Let's take a look at the new testing needs SD-WAN creates and how to address these emerging requirements.
Back in 2015, we referred to hybrid wide area network () as a heterogeneous hub deployment with a variety of global network connectivity options (MPLS, dedicated internet, broadband, wireless, etc.) Since then, the case for software-defined WANs (SD-WAN) and its huge potential for unlocking a more agile and cost-effective network has been made, as more and more companies are testing their SD-WAN implementations before deployment in order to assure SD-WAN performance, scale and resiliency.
Key SD-WAN Testing Considerations
1. Policy Validation
Policy is what determines where dynamic path selection will steer traffic and what level of priority (Quality of Service or QoS) it is given. Ensuring policy adherence is a major challenge and manually validating policies is both labor-intensive and error prone. Testing SD-WAN policies that define a given service will help determine if they are pushed from SD-WAN controller to the CPE/vCPE and/or the provider edge devices.
2. Path Selection
Dynamic path selection is the ability to automatically and selectively route traffic onto one WAN link or another depending on network conditions or traffic characteristics. It is important to test SD-WAN device for both static SLA policy-based routing or dynamic routing based on status of the links/paths, such as congestion, link-failure and a certain level of packet loss.
3. QoS Prioritization
SD-WAN solutions when configured optimally can select from the assortment of private links and public Internet connections. This helps prioritize latency-sensitive traffic (say via MPLS) with guaranteed QoS or offload non-critical traffic or even combine links to approximate MPLS Offloading. Testing allows you to measure QoS (and QoE) with application traffic under real-world conditions across the SD-WAN circuit.
SD-WAN device’s key task is maintaining the highest level of availability for business-critical services. During incidents of network failure, this may be at the expense of non-critical services. Testing is essential for assuring SD-WAN’s failover mechanisms, which reprioritizes services, preempting lower priority services where necessary, and reconnecting critical services via the remaining link(s).
5. Zero-Touch Provisioning
With Zero-touch provisioning, configurations and policies are programmed once and pushed to all branch locations without having to manually program each device individually using a CLI. It reduces human errors and eliminates the need to send specialized IT resources out to branch locations whenever a new application is added, or a policy is changed.
6. Service Chaining
An additional characteristic of SD-WAN is the ability to chain it together with other network services. WAN optimization is often combined with SD-WAN to improve network and application performance. Internet traffic leaving and entering a branch office may be routed across a VPN to a cloud-base security service to strike a balance between performance, security, and cost.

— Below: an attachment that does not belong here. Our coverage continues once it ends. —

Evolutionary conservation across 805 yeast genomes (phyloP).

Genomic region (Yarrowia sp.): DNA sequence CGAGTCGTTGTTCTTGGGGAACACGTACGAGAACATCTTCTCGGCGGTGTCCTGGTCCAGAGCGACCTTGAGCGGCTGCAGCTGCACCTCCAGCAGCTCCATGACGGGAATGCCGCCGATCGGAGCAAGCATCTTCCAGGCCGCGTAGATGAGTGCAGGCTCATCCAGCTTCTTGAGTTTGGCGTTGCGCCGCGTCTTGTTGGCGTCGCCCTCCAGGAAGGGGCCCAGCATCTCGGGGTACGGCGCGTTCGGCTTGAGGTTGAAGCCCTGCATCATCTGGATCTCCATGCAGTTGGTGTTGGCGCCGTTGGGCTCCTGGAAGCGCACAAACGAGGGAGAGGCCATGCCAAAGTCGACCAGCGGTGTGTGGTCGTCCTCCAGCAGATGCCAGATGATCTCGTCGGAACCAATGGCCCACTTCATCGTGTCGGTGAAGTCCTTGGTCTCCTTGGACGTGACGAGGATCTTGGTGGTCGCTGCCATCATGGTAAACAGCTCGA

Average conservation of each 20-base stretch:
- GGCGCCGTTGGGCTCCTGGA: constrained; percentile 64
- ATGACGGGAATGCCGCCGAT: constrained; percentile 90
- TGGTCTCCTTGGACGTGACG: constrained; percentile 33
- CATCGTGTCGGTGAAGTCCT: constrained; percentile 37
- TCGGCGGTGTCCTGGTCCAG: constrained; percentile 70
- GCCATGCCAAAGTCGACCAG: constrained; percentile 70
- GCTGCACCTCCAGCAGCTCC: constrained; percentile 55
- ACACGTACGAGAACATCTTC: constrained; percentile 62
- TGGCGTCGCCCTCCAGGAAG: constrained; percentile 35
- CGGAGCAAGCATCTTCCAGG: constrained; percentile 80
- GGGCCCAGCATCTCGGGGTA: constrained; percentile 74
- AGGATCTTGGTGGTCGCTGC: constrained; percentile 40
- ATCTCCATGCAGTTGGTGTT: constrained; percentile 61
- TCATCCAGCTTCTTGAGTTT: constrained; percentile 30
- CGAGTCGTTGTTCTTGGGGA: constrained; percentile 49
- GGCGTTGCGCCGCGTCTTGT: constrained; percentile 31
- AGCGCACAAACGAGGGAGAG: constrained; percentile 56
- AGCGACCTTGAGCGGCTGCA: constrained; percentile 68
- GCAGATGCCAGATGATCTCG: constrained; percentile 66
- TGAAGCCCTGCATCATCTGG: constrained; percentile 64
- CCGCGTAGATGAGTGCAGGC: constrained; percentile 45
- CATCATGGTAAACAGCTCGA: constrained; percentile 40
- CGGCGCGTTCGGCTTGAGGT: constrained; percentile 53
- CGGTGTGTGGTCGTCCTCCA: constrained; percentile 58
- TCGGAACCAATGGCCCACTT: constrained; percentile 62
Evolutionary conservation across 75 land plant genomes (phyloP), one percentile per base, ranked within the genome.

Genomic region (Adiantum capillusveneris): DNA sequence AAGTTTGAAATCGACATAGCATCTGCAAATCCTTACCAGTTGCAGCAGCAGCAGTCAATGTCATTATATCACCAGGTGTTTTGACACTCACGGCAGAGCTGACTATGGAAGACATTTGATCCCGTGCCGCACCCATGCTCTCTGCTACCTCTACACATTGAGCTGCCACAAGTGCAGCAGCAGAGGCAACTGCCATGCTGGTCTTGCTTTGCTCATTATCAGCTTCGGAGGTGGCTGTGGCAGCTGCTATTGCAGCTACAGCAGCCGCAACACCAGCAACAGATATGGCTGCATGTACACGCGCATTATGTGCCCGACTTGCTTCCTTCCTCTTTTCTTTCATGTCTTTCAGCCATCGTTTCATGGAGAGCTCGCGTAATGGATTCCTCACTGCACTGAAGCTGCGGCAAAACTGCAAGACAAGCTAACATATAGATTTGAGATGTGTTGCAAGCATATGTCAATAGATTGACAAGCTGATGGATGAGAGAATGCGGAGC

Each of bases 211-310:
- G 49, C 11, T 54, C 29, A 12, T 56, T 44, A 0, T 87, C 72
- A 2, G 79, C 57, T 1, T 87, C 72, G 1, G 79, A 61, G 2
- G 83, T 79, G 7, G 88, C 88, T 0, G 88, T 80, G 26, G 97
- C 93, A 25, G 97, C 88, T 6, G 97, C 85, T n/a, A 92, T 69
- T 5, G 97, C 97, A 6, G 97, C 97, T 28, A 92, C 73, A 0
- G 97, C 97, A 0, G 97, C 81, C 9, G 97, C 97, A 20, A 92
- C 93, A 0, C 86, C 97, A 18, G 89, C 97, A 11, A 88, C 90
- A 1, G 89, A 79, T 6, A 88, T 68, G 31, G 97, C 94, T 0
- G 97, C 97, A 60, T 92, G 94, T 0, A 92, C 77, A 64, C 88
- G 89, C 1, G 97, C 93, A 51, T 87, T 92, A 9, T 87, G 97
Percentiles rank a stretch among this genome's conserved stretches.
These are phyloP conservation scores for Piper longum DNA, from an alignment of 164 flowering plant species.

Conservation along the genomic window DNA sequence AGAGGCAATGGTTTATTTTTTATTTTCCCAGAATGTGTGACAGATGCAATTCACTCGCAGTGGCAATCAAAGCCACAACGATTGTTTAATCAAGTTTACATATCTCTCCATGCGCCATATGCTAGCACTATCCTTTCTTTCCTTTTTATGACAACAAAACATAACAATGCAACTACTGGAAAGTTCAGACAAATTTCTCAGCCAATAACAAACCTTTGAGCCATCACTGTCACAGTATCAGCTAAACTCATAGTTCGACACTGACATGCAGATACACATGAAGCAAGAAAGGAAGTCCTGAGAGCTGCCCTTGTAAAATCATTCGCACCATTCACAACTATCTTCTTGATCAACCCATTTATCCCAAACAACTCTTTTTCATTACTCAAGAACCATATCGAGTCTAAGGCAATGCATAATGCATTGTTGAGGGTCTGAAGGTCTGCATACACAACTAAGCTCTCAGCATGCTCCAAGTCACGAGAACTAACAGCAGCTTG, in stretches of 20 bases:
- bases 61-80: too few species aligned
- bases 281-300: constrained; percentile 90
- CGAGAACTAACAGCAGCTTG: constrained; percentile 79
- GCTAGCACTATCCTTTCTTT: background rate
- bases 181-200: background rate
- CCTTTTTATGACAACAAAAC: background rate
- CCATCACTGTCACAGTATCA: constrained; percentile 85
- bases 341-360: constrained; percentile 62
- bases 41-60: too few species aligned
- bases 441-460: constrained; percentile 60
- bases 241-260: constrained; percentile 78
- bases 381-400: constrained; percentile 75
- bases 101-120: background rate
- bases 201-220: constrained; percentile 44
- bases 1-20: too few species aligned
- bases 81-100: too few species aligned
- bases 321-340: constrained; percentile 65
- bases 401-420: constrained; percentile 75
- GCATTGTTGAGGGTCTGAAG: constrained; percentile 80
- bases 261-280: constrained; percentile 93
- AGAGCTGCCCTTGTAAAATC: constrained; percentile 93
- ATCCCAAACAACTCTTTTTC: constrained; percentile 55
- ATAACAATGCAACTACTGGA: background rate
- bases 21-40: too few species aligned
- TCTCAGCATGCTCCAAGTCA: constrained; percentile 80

7. Dual Stack Addressing
With rapid deployment of Internet of Things (IoT) devices, there is an increasing demand for unallocated IP address making IPv4 and IPv6 coexistence a reality. Testing SD-WAN connections for IPv4, IPv6 and/or dual stack addressing will provide SD-WAN vendors with a unique advantage in large-scale, enterprise-wide deployments.
7 Test Requirements for SD-WAN
Policies Service Attribute
Application Flows Service Attribute
End Point Policy Map Service Attribute
UNI L2 Interface Service Attribute
SWVC Service Attribute
IPv4, IPv6 and Dual Stack Addressing
MEF introduced the industry’s first SD-WAN service definition standard in 2019.
MEF introduced thein 2019. describes requirements for an application-aware, over-the-top WAN connectivity service that uses policies to determine how application flows are directed over multiple underlay networks irrespective of the underlay technologies or service providers who deliver them.
MEF 90 further defines the test requirements for MEF 70 conformance. Spirent has developed a test plan with a well-designed test methodology which fully conforms to theservice test requirement specification.
The SD-WAN standardization effort is expected to help accelerate SD-WAN market growth while improving overall customer experience with hybrid networking solutions.
7 Certified SD-WAN Technology Providers and Vendors
As MEF’s, Spirent is helping validate that SD-WAN services and products conform to the global MEF 70 standard. So far 4 service providers and 3 vendors have been awarded MEF 3.0 SD-WAN certifications:
Check MEF Registry for the latestand granted.
Spirent is helping to, from design, development to deployment.More blog series to follow on how to unlock SD-WAN’s potential to become an autonomous, self-managing domain.